AIA Vitality MiniRoos is a nation-wide modified version of football that provides a football experience for players up to the age of 11. There are no ladders and no finals, scores are not recorded. There are a few reasons for this that are not always fully understood.
The technical aspects of Football in Australia are governed by a National Curriculum. It’s a comprehensive document that aims to ensure that the sport is being taught to consistent standards across the country.
The National Curriculum divides a player’s development into a number of phases. For MiniRoo players the relevant phase for most is the Discovery Phase, and for the older players, the beginning of the Skill Acquisition Phase.
The aim in the Discovery phase is to learn to love the game, to ‘learn football by playing football’. Children at this age are still developing their coordination, are ‘self-centered’ so don’t get the team concept yet, and have short attention spans. Removing factors that may limit their enjoyment, like an emphasis on winning, fields that are too big and too many players on the field, increase the likelihood that they will stick with football (and indeed sport in general) until they are ready to learn the skills to be successful.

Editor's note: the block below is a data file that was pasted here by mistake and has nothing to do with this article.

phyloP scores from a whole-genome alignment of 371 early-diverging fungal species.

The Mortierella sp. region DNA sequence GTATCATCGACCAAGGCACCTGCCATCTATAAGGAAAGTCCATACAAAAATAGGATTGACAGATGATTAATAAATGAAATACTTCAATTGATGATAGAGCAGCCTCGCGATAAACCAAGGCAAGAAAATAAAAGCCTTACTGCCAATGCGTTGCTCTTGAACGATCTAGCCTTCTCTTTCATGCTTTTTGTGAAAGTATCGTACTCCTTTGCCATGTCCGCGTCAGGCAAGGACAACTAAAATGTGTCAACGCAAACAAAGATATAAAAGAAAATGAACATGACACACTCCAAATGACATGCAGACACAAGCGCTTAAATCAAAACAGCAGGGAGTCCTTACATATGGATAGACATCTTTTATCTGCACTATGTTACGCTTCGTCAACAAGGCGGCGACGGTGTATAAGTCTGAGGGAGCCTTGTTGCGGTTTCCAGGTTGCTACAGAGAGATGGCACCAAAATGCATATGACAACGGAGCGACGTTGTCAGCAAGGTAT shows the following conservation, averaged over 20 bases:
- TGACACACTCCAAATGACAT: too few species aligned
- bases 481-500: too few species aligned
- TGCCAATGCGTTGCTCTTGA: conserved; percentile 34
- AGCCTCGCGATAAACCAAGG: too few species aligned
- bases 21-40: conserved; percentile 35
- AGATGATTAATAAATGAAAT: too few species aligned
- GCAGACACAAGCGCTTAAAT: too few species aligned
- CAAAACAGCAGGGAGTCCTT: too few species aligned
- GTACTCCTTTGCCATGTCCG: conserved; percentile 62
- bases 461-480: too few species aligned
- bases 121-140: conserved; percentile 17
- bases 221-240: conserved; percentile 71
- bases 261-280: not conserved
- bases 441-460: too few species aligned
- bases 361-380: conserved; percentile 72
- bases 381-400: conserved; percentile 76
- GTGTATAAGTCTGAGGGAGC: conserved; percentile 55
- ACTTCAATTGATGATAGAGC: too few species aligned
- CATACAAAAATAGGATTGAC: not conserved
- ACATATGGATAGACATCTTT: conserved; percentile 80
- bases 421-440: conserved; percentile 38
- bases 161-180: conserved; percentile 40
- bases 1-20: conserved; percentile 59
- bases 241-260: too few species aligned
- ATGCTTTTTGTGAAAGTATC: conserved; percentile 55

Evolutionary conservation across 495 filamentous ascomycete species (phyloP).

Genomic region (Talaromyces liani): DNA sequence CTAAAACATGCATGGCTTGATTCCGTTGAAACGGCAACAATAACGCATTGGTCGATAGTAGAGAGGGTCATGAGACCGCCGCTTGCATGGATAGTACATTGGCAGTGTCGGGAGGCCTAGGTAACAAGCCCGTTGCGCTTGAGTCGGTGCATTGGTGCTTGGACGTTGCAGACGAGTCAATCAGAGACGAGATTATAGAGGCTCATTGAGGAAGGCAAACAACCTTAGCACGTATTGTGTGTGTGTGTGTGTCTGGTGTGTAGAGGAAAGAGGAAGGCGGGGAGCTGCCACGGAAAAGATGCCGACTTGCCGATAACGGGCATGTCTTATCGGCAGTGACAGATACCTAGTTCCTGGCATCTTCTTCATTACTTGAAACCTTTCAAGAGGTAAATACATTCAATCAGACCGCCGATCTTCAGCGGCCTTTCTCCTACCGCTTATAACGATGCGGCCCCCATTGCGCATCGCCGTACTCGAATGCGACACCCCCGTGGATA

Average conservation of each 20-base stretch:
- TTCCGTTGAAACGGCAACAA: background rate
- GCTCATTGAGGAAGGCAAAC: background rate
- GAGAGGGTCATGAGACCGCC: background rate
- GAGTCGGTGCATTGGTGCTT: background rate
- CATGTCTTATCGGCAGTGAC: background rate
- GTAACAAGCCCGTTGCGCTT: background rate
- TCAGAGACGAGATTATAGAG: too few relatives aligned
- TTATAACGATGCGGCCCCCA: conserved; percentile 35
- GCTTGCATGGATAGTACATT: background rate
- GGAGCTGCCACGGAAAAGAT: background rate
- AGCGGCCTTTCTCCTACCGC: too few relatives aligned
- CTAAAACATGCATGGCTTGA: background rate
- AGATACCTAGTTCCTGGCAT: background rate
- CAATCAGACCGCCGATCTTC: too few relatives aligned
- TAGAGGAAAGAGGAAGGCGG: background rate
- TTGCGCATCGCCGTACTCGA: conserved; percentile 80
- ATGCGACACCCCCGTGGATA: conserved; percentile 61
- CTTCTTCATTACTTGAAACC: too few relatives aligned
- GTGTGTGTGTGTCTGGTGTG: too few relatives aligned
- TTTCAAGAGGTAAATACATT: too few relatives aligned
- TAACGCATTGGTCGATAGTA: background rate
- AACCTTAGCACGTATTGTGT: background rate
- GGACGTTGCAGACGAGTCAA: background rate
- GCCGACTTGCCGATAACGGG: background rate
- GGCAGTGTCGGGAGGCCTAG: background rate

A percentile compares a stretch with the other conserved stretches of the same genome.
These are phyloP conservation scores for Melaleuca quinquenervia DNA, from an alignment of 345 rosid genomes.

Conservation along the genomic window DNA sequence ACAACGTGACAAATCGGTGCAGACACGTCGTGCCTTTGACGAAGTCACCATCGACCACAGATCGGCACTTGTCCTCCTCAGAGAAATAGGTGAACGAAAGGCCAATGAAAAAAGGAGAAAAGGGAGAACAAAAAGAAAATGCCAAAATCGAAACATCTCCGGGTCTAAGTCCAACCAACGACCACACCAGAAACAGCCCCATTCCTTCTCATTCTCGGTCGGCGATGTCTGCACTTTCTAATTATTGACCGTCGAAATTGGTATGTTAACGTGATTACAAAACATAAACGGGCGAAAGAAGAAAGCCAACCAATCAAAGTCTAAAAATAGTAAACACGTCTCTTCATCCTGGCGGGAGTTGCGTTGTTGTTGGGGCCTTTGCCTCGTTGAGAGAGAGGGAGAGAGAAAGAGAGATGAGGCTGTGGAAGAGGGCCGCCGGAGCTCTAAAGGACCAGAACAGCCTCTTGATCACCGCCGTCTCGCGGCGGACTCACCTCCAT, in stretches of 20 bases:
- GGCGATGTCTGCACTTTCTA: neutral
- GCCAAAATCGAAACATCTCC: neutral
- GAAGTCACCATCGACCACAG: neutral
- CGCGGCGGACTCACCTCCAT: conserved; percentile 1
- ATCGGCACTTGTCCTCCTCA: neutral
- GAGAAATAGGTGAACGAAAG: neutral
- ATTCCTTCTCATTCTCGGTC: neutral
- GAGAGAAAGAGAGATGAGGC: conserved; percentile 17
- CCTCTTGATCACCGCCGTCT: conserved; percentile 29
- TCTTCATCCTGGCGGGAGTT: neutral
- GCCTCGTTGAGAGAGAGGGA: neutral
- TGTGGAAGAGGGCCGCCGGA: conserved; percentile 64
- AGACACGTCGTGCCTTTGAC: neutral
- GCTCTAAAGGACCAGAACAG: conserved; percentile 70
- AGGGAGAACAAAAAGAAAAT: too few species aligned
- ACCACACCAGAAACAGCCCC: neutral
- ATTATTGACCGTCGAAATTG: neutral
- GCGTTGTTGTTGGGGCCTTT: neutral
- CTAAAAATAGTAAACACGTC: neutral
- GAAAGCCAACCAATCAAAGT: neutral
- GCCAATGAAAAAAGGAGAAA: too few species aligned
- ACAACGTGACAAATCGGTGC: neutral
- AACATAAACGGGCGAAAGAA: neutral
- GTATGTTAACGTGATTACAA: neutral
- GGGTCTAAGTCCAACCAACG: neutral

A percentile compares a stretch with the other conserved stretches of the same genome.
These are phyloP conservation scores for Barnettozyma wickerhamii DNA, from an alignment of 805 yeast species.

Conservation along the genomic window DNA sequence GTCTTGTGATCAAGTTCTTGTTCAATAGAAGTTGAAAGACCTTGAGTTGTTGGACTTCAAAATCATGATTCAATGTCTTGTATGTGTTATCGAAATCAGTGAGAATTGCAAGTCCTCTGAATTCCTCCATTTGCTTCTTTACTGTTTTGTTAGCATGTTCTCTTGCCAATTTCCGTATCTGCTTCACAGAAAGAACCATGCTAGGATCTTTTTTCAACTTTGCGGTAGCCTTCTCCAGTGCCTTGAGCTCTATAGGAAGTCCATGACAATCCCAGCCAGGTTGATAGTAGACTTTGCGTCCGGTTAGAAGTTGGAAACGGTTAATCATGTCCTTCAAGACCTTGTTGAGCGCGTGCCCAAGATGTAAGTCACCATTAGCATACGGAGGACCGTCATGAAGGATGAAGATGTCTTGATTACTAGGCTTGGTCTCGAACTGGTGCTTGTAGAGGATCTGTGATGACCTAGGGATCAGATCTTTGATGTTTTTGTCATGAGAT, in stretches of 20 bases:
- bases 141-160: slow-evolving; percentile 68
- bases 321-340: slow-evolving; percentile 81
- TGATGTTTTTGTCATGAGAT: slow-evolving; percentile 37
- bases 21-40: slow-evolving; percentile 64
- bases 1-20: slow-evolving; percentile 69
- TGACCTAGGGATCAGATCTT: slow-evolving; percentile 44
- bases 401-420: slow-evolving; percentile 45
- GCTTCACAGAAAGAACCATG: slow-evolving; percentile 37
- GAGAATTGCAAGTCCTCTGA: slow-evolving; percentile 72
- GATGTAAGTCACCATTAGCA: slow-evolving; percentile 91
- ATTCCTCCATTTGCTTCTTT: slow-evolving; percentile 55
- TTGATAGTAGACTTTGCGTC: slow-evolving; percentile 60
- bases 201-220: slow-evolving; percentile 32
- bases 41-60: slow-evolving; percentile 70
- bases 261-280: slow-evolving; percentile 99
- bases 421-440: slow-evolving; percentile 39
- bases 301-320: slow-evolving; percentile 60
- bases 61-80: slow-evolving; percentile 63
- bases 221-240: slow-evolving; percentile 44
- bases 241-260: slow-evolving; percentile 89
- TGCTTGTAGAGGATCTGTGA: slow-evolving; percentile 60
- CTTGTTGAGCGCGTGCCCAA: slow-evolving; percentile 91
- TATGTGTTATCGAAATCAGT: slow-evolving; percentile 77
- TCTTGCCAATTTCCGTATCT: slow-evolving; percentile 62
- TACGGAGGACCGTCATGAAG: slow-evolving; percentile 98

The aim for the Skill Acquisition phase is self explanatory. The tactics that win games at the Under 10 level are not the same tactics that teach players the skills they will need as their opposition becomes more skillful and intelligent. So by removing the results factor, the emphasis can remain on teaching the core skills that will stick with players throughout their football lives.
So you see that the lack of ladders and results is not about shielding children from the realities of life, as is sometimes suggested. It is about creating an environment that focuses purely on the most important factors for their growth as footballers, enjoyment and learning.